How to avoid common cold and flu

WHENEVER patients get inflicted with a cold or flu, they tend to ask why they got it and which places to avoid.

The essence of staying fit is to ensure that your immune system is secure and not compromised by faulty diet, emotional stress, lack of exercise or sleep.

When the cold or flu season comes, it means viruses abound. Some places we frequent on a daily basis may be more virus prone than others.

Afflicted people who sneeze or cough openly infect others.

There are some places that have an awful lot of germs that you should avoid if you can.

Places that are damp and moist are a haven for germs. They tend to flourish and multiply under such conditions.

Large crowds jostling in cramped spaces like cinemas, shopping malls, food courts, concerts, stage shows, zoos and museums are the harbingers of bacteria and viruses.

Furthermore, door knobs, sinks, soap dispensers and toilet seats particularly in public rest rooms can harbour huge colonies of germs.

The crux of the spread of germs revolves around how close you are clustered with others.

For instance, if you are caught in a jam-packed subway, bus, train or plane, you are doomed to transmit germs to one another.

The same principle applies to schools, kindergartens or daycare centres where children and students engage in fun and frolic at close quarters.

It is a common feature in the waiting halls of hospitals and clinics to see patients waiting patiently to see the doctor with their complaints of cold and flu.

In the interim, they are seen to be coughing and blowing their noses, releasing a myriad of germs into the surrounding environment.

Children and the elderly are particularly vulnerable to such an onslaught. We don’t see segregation of patients in the waiting rooms of doctors for the “not so bad” and “badly’ ill.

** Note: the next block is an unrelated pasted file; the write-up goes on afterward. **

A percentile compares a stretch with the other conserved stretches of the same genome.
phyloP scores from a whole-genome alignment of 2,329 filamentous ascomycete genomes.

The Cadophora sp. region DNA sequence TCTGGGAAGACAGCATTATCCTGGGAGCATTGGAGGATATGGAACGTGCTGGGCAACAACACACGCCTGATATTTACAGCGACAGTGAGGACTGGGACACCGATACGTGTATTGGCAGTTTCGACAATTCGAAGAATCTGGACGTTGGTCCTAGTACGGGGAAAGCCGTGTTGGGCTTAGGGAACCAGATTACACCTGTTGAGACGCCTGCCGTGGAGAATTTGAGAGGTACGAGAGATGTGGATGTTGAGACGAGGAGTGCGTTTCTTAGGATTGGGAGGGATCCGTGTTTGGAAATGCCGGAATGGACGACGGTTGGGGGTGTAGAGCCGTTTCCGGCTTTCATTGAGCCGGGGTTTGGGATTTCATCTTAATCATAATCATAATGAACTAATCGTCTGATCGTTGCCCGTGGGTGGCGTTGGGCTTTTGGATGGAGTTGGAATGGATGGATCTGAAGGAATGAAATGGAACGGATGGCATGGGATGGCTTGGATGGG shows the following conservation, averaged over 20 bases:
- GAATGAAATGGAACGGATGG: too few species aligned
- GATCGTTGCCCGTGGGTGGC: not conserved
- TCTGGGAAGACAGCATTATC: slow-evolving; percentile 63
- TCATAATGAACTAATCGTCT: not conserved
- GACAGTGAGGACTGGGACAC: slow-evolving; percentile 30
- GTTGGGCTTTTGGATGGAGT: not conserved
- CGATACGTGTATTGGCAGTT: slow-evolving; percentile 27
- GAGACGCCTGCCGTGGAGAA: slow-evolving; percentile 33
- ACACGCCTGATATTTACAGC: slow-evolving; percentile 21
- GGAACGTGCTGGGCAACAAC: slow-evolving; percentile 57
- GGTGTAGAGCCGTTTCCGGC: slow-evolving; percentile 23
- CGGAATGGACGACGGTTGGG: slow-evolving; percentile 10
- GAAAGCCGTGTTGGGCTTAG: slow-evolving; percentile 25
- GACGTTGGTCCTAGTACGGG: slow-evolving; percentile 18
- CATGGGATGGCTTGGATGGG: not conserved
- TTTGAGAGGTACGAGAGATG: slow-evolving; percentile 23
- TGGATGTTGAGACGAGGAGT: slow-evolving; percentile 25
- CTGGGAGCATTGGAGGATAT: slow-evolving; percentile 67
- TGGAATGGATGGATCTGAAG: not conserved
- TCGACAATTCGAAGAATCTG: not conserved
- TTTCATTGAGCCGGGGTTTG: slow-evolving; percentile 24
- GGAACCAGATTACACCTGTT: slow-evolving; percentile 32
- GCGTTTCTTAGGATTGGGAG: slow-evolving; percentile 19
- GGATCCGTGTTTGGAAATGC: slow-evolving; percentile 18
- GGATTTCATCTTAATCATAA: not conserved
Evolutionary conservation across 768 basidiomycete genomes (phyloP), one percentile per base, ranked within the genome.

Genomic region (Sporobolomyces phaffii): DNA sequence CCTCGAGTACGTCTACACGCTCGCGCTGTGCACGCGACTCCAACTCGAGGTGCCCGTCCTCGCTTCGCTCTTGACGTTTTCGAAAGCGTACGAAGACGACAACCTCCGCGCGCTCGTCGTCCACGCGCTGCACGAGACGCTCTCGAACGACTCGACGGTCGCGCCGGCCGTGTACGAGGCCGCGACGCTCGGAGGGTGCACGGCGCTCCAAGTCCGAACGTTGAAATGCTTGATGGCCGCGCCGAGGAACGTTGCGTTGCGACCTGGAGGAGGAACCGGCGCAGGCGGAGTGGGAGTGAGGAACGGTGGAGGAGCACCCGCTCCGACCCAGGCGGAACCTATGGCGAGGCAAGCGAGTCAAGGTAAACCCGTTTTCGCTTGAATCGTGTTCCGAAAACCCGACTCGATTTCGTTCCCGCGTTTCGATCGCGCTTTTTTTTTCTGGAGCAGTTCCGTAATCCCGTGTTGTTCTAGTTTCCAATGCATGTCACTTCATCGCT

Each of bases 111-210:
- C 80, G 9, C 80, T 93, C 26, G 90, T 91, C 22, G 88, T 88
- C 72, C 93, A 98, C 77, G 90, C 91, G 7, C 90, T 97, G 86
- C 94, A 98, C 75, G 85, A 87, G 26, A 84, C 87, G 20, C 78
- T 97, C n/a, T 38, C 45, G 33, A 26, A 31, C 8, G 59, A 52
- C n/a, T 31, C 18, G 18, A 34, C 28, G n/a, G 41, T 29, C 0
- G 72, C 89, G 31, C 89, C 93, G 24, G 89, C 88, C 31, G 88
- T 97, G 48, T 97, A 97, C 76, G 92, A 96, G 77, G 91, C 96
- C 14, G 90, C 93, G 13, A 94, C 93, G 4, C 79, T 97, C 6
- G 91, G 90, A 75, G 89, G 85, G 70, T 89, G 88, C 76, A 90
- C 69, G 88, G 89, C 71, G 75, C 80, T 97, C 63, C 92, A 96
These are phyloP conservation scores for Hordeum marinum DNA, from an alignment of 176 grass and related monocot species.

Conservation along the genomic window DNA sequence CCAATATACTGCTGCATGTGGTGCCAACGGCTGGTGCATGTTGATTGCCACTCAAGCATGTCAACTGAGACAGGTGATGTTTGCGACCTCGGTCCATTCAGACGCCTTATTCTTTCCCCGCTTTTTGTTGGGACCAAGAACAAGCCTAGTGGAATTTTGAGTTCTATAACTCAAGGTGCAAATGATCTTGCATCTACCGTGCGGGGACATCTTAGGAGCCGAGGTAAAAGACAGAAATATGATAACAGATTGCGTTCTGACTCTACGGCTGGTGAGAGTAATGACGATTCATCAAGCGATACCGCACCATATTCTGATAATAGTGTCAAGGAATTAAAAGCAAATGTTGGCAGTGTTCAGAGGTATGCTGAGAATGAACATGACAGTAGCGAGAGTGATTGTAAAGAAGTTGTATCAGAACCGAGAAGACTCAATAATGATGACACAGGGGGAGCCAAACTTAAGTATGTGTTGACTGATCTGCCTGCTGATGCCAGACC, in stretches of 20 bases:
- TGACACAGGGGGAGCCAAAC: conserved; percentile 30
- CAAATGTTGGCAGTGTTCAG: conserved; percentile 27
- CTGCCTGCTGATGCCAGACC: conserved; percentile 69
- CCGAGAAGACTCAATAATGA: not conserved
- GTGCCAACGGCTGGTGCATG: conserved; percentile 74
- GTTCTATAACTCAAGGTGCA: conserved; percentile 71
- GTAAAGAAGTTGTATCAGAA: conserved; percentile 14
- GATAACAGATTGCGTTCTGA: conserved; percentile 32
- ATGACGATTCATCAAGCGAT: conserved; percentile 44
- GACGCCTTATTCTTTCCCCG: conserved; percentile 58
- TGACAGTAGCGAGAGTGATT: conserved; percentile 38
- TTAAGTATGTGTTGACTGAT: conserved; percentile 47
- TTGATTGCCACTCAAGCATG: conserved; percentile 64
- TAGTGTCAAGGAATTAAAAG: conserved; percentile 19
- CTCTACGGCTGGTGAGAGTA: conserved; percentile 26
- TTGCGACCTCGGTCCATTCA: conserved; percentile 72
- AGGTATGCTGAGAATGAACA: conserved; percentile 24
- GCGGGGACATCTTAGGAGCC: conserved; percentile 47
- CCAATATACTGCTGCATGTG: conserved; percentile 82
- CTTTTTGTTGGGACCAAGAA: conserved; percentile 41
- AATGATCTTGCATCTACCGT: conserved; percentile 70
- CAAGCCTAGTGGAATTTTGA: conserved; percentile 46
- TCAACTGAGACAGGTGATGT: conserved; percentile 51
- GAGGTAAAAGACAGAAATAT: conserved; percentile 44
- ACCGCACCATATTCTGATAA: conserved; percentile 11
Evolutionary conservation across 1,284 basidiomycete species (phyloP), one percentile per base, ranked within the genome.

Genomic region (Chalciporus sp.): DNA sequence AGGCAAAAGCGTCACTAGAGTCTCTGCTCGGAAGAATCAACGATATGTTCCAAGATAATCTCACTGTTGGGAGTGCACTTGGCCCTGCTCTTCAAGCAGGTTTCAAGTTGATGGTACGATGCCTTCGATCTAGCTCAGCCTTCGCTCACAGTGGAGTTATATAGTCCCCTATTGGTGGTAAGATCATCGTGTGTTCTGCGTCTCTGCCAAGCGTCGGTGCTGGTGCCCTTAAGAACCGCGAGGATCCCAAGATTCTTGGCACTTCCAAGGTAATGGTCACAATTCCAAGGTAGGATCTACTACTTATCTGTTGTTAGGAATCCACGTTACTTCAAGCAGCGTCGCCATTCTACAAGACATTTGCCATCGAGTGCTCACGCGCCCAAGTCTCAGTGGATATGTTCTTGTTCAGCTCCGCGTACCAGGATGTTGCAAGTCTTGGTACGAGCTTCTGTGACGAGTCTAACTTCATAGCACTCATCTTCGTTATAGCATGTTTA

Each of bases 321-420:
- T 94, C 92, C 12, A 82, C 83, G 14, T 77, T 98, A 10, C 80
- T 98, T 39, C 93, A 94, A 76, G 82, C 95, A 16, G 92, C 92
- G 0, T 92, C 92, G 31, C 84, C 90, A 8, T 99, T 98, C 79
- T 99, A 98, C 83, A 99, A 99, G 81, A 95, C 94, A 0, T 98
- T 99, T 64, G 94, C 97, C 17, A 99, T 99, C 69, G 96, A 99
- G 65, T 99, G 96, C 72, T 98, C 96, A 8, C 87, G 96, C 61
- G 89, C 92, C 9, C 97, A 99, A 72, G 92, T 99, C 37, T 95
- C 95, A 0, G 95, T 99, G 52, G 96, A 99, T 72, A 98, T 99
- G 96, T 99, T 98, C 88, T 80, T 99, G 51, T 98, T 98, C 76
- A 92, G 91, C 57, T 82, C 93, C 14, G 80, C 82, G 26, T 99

We cannot avoid the above mentioned places in our everyday lives.

However, we can protect ourselves from such dangers of infection in a variety of ways.

For all their status as developed countries, it is rather ironic to notice that the citizens of these countries do not remove their footwear when they enter their homes.

The shoes having trodden on loads of rubbish outside become conveyors of heaps of germs into the household to infect the unsuspecting hosts. Therefore, shoes are best left outside the premises.

We should wash our hands

with soap and warm water as often as possible. We must avoid unnecessarily touching our face, eyes, nose, mouth, and ears, so that germs don’t access our body.

Sometimes it is not convenient to do so especially after touching surfaces that others had previously touched such as ATM keyboards, doorknobs and lift buttons. In such situations, a hand sanitizer would come in handy.

Of all the rooms in your house, the kitchen is likely to be the place with the most germs, more than even the washroom.

If in a “germy” place, it is advisable to press lift buttons with a pen tip or with your elbow, and

to use a paper towel to open

public bathroom doors and to flush toilets.

It is a sad fact of life that food court tables are often wiped down with rags that had been used over and over again.

This practice is a surefire way of spreading germs and should be overcome by using your hand sanitizer to wipe down the tables.

Sanitizers should also be used for desks or telephones in shared office premises.



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